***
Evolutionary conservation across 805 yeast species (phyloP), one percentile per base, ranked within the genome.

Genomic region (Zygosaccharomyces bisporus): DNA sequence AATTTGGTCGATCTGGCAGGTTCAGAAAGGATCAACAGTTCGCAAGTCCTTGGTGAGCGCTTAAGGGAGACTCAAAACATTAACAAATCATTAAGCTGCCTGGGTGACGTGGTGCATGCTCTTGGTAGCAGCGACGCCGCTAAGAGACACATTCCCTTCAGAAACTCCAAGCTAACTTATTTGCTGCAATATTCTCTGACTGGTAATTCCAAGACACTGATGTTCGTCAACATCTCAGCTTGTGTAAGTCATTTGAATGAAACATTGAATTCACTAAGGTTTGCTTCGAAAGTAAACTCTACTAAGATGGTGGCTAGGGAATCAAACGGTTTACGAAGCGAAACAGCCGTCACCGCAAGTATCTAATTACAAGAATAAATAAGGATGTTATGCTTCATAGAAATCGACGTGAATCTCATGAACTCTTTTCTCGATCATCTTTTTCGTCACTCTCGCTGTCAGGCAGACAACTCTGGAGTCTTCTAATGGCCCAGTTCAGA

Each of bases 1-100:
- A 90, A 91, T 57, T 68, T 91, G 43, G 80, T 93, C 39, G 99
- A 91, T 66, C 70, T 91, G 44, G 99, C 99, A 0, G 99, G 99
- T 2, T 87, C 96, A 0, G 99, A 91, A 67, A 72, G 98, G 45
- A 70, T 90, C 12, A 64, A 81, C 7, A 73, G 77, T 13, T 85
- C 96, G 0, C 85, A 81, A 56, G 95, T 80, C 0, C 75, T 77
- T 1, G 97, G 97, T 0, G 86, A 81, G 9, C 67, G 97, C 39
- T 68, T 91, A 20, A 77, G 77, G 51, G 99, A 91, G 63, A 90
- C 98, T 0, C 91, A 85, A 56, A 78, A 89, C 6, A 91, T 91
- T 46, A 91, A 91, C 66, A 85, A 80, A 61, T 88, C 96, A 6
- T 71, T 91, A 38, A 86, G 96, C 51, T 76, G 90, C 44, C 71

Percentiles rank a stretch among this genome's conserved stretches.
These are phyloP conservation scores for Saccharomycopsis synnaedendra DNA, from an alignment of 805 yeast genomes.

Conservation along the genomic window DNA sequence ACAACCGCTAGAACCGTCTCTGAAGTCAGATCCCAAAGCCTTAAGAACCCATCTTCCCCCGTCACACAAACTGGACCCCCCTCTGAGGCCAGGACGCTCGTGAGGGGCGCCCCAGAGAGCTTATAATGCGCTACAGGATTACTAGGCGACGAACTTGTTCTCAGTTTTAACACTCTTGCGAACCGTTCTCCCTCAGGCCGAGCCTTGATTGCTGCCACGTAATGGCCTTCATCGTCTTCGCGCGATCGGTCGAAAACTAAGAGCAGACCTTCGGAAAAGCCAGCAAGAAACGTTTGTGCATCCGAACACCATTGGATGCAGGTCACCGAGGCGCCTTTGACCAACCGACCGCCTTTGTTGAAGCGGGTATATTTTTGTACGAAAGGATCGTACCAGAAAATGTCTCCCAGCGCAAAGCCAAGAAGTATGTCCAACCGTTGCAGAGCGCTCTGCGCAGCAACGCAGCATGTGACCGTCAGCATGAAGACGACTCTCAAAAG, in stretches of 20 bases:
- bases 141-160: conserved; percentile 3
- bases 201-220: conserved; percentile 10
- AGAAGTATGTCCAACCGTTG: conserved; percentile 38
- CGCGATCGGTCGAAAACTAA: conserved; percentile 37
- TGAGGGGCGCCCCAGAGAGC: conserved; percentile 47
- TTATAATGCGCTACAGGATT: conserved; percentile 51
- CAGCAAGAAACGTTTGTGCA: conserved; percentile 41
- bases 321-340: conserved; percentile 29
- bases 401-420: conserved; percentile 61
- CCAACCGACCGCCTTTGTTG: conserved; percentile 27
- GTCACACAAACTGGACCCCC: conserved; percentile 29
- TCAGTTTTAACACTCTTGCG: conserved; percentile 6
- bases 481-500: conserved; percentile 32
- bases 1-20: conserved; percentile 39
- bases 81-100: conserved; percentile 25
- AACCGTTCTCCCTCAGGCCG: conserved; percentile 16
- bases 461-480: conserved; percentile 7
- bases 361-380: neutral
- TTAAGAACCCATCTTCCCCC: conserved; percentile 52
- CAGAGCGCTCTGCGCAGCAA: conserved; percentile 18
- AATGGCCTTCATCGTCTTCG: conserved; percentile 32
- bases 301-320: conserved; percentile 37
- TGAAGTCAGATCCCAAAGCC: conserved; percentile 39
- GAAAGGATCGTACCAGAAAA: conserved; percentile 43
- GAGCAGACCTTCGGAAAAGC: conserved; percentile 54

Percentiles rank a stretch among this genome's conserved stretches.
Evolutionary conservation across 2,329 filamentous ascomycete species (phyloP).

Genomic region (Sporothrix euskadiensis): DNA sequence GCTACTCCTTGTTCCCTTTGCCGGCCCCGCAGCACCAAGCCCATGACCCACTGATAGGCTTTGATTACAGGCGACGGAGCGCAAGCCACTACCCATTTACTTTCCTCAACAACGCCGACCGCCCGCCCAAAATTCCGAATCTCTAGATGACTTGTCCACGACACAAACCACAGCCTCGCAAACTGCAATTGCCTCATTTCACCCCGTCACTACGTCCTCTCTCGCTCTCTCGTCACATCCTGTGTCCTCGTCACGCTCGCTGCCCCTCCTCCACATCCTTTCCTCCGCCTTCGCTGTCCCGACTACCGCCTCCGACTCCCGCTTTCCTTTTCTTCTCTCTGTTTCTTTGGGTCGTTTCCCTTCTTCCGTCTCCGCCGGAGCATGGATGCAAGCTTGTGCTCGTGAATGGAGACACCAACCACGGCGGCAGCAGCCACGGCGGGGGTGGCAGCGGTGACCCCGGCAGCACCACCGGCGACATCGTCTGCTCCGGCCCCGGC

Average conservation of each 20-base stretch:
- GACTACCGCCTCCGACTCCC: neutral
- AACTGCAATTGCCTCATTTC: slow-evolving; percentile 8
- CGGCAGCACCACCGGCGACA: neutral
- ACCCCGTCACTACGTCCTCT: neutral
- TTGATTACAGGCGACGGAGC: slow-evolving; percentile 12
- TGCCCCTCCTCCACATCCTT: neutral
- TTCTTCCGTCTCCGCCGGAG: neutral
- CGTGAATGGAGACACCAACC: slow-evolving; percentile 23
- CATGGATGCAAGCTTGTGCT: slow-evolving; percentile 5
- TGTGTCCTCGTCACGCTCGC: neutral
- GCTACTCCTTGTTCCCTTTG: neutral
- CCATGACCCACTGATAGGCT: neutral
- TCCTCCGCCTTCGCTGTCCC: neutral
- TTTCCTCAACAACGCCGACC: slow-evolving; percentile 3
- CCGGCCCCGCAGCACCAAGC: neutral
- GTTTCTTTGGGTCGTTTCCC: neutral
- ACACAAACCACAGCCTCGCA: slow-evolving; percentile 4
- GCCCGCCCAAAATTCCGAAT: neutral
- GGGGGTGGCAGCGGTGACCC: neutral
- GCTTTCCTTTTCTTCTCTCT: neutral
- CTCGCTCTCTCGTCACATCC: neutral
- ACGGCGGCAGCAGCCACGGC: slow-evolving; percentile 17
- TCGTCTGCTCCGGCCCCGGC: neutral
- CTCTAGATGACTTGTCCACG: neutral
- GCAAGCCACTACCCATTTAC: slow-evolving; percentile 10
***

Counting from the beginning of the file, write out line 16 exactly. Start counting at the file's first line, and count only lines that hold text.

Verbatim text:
Conservation along the genomic window DNA sequence ACAACCGCTAGAACCGTCTCTGAAGTCAGATCCCAAAGCCTTAAGAACCCATCTTCCCCCGTCACACAAACTGGACCCCCCTCTGAGGCCAGGACGCTCGTGAGGGGCGCCCCAGAGAGCTTATAATGCGCTACAGGATTACTAGGCGACGAACTTGTTCTCAGTTTTAACACTCTTGCGAACCGTTCTCCCTCAGGCCGAGCCTTGATTGCTGCCACGTAATGGCCTTCATCGTCTTCGCGCGATCGGTCGAAAACTAAGAGCAGACCTTCGGAAAAGCCAGCAAGAAACGTTTGTGCATCCGAACACCATTGGATGCAGGTCACCGAGGCGCCTTTGACCAACCGACCGCCTTTGTTGAAGCGGGTATATTTTTGTACGAAAGGATCGTACCAGAAAATGTCTCCCAGCGCAAAGCCAAGAAGTATGTCCAACCGTTGCAGAGCGCTCTGCGCAGCAACGCAGCATGTGACCGTCAGCATGAAGACGACTCTCAAAAG, in stretches of 20 bases: